The worst part of this ride for me was getting stung by a wasp in the neck around mile 15. I wasted a lot of water trying to splash my face and decrease the swelling. Hoping & praying that my throat didn’t swell up. Unless your spectators are willing to drive around to see you they really won’t get a chance to see you on the bike course. My family said they had a great time watching the final swim finishers after I left on the bike. They hung out on the beach and enjoyed the lake until the cyclists started coming back in. Many families will set up a little beach spot and make a beach day of it while their athlete is out on the course.

Heading into T2 like a bat out of hell!

T2: 11:23 am

T2 was a quick and easy transition for me. I changed my shoes. Found my visor and glasses. Grabbed my race belt and rolled out of there. Not before a quick pit stop at the T2 exit to get slathered with some sun screen by the volunteers.

Run Course: 11:25 am

Steelhead Run Course

My run started off strong, I thought I felt okay, … until I didn’t. You start out flat and shaded for about the first 1.2 miles until you make a sharp left hand turn and stare down a massive hill. In my memory this hill was Everest. I remember thinking I am not going to even attempt to run this – walking is the only way to survive. Essentially the entire N. Shore Dr portion on the map below is this deadly hill. Almost everyone was walking. I’m pretty sure it accounts for 80% of the 203 ft elevation gain. Once you get to the top of the hill you are at the base of the “lollipop”. I picked up my run again and thought I’m having fun.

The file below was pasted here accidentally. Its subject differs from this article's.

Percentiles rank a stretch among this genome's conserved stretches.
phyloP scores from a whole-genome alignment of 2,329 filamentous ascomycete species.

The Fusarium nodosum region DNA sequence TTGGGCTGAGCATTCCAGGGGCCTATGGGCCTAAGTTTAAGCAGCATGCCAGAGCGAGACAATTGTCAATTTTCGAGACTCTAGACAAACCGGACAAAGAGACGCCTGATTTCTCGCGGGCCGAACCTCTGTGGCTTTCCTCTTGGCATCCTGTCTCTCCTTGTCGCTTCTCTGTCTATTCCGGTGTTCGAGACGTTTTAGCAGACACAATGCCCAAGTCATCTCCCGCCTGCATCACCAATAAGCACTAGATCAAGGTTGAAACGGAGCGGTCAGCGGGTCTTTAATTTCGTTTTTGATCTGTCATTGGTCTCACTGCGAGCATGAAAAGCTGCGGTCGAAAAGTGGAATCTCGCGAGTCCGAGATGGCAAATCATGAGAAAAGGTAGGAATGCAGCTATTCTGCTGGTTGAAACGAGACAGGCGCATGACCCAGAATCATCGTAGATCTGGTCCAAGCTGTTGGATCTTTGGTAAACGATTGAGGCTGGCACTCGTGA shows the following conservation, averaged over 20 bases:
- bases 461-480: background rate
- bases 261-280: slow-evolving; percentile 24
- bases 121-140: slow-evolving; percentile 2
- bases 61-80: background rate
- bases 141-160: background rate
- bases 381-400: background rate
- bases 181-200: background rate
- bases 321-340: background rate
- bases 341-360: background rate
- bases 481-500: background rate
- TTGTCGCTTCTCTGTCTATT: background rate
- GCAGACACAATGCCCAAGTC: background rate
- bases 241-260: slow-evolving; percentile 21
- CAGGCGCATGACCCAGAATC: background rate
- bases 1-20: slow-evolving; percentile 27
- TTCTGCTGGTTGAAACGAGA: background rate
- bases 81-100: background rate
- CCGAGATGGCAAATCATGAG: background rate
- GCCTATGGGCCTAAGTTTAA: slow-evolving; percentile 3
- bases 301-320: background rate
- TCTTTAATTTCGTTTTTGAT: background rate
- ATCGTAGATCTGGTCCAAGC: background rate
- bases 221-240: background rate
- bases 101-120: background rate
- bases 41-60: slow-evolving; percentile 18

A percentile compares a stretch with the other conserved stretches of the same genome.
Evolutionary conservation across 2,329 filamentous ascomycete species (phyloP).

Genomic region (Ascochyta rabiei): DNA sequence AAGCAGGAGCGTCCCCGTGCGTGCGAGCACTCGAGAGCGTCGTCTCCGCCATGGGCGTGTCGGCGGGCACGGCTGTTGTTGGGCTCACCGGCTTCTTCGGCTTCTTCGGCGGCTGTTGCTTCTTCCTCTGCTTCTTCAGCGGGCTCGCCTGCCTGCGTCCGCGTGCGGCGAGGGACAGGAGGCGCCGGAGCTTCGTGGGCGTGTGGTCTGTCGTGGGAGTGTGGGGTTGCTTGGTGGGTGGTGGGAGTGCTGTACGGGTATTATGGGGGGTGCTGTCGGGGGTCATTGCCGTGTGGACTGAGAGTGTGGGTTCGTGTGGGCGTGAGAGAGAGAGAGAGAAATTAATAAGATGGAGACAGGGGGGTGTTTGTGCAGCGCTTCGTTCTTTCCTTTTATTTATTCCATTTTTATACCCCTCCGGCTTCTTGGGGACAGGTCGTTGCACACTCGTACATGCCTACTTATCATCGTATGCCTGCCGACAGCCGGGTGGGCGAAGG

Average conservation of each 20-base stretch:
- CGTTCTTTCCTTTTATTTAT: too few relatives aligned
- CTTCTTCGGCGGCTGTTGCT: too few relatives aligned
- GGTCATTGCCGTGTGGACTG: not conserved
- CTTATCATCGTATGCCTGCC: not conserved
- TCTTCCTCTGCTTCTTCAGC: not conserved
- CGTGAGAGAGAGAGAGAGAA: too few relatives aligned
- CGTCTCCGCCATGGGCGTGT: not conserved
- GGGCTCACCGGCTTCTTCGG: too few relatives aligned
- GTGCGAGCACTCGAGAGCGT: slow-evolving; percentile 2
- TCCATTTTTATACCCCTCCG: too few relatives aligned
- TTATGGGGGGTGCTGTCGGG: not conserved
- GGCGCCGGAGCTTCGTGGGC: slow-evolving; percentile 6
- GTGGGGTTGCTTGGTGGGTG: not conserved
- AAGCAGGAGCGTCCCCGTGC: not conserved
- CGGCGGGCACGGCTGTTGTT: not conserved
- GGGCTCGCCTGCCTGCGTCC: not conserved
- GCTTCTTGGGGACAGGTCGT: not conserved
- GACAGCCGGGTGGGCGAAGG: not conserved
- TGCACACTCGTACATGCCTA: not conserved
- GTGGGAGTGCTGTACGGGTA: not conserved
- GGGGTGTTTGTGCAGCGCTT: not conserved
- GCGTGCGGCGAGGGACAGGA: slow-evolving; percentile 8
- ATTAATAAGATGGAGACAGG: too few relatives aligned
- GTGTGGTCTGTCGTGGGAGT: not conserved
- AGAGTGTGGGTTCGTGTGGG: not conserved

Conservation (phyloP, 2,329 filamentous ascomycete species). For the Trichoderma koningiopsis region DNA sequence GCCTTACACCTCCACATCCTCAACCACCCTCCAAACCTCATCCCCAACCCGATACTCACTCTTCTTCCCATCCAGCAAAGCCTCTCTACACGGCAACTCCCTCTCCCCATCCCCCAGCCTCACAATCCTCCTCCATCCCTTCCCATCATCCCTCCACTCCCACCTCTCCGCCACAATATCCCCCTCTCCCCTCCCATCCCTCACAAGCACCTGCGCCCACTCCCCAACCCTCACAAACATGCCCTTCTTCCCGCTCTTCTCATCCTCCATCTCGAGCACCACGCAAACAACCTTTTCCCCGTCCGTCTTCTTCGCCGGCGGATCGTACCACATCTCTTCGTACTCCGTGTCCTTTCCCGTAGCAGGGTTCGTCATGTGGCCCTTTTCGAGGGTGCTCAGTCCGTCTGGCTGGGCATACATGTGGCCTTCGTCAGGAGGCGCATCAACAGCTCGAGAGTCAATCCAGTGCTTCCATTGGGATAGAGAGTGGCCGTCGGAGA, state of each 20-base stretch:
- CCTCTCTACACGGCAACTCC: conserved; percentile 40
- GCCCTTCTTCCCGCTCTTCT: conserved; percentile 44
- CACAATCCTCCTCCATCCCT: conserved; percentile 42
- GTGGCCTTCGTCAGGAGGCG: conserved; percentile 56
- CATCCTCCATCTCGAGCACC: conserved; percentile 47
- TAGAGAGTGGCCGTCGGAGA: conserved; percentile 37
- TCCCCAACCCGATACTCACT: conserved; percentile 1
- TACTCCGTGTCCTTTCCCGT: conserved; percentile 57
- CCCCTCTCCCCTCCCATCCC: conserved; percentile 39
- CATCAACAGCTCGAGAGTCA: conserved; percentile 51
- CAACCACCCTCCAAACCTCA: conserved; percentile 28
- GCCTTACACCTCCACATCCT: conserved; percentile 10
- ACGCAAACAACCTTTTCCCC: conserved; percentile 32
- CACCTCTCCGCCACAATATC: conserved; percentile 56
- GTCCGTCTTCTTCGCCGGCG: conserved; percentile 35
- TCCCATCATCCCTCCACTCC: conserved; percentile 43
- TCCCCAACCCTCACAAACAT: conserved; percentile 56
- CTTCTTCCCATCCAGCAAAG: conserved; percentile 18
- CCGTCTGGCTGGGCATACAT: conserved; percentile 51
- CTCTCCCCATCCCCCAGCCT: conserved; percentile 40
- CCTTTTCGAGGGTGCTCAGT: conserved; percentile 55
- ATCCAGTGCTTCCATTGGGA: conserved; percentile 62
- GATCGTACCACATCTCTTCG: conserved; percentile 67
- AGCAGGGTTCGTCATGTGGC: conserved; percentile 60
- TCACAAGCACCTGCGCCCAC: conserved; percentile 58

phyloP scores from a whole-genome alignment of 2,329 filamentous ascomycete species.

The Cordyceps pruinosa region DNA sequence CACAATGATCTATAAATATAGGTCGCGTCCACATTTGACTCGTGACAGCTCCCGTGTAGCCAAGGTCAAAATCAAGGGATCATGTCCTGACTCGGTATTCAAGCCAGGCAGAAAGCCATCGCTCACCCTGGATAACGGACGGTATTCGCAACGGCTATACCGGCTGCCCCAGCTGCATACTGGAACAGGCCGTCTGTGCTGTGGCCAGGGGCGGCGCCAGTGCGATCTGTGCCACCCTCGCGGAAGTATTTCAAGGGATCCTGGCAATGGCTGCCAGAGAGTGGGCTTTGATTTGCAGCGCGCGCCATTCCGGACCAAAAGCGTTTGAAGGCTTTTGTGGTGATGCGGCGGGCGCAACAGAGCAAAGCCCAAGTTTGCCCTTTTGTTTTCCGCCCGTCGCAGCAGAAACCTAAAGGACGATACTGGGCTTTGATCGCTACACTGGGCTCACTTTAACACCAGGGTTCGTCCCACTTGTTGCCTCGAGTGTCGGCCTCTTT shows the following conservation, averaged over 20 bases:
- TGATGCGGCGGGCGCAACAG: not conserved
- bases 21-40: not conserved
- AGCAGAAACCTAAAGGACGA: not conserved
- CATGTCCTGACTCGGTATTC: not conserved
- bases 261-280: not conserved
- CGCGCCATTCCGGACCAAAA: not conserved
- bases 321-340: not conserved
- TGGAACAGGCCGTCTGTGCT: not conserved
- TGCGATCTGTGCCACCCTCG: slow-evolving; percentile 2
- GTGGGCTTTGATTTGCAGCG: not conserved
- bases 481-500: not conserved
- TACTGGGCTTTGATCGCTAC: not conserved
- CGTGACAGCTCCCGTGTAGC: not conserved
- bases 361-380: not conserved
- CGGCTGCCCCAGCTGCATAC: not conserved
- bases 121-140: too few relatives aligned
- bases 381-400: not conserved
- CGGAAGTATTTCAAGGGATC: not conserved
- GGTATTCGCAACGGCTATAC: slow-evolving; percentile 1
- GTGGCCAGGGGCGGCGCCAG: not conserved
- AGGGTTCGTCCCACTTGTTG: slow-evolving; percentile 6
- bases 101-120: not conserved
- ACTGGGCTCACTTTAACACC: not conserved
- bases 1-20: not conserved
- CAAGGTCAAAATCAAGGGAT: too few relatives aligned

Survival of the Fittest

As I ran through the streets of the neighborhoods in the course many people were on their lawn cheering the athletes which was really fun. One house even had dixie cups of beer! Don’t mind if I do! Around 3-4 miles in (EARLY) I started feeling some discomfort and blisters form in my arches and heels of both feet. So at the first aide station I came to I stopped to put on band-aides. When I stopped both hamstrings and groin muscles started cramping. Eat a banana. Apply band-aides. Keep going? But how?? I shuffled along for a few miles after that hoping that things would get better.

Fake it till you make it

It wasn’t until I hit the wooded park portion of the run through the Whirlpool Campus that I started to feel a bit better. I was sticking to my nutrition and trying to keep my head in the game. There is another short but steep hill that you will hit twice on the top part of the lollipop. Right when you exit out of the Whirlpool park you will begin this climb. At this point my feet were in extreme pain and the blisters were all I could think about. As I approached my second lap I could see my family at the head of the lollipop waiting to see me go by. I knew I needed to pick it up and not let them see how much I was suffering. Seeing them and their fantastic signs was one of the best parts of the day.